OpenRoad’s vpl.ca revamp is now a reference design in the library community
When the Vancouver Public Library sought to have their site redesigned in 2007, the navigation structure of the site had essentially been unchanged since its 1996 launch. While the Library wanted to take advantage of many improvements in web user experience practices and increased user sophistication, they also wanted to begin leveraging social web tools to better reach their patrons. Behind the scenes, the VPL desperately needed to escape managing their site through some 1400 mostly static HTML files.
OpenRoad worked with an extended team that included partners Karo on visual design and Performance By Design on usability testing. OpenRoad’s comprehensive user research process, which utilized surveys, patron and staff interviews, observational research at multiple branches, and patron focus groups, found several key opportunities for the library to achieve its vision of a Virtual Branch. The family of library personas that OpenRoad produced illustrated the finding that even loyal patrons were not aware of the breadth and depth of library services available. A content audit discovered a wealth of valuable librarian-curated resources buried deep within the site hierarchy.
The site was redesigned to expose the previously hidden range of library services and highlight the unique research guides and lists that the VPL had developed. OpenRoad recommended a “mash-up rather than build-up” approach to integrating social media – allowing librarians to manage their lists through the delicious.com social bookmark tool and have them appear on the site via the new ExpressionEngine Content Management System. The new vpl.ca made itself more welcoming to patrons by providing essential library information in multiple languages and by letting site users customize their vpl.ca homepage with hours from their area branch.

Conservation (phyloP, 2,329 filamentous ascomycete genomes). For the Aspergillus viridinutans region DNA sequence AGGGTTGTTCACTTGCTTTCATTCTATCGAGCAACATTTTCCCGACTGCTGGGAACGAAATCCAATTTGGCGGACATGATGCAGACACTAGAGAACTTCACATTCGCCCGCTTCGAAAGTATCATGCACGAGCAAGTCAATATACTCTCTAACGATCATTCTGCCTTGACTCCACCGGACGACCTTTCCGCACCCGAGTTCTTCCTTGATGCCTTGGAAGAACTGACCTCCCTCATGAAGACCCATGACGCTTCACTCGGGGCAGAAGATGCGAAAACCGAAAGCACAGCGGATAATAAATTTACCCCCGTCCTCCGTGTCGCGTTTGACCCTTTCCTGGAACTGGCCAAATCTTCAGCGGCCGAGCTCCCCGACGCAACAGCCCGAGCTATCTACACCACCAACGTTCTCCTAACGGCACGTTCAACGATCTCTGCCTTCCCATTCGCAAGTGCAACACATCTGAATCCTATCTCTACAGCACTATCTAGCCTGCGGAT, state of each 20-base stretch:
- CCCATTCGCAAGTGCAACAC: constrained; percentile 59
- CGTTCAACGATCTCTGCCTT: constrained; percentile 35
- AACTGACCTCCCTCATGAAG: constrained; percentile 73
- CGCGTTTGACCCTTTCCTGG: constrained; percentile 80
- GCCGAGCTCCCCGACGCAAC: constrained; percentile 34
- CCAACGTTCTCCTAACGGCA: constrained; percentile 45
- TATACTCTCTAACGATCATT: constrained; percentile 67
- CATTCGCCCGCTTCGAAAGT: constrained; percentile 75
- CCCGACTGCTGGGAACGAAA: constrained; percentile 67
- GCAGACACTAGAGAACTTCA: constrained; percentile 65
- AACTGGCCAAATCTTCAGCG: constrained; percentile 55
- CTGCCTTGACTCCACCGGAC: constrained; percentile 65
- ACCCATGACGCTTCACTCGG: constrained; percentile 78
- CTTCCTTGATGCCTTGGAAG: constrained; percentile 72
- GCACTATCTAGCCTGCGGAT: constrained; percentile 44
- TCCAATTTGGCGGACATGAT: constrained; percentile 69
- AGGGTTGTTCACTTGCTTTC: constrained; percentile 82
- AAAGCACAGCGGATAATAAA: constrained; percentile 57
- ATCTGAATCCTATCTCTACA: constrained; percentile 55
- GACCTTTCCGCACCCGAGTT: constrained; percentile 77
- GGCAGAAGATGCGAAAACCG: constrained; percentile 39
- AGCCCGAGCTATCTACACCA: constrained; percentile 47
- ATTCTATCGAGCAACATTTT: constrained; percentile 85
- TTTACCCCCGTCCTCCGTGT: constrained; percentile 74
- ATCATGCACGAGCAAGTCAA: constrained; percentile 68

The vpl.ca redesign achieved its user centred design objectives. VPL staff describes the site as “very patron-centric” and it has become a reference design within the library community. The Library began to realize truly how easy the new site was to use when only a handful of patrons system-wide felt the need to register for the “Using the New Website” training sessions. The personas developed for the project resonated very strongly with VPL staff – “I know this guy!” exclaimed one workshop participant – and will offer a reference point for site enhancements well into the future.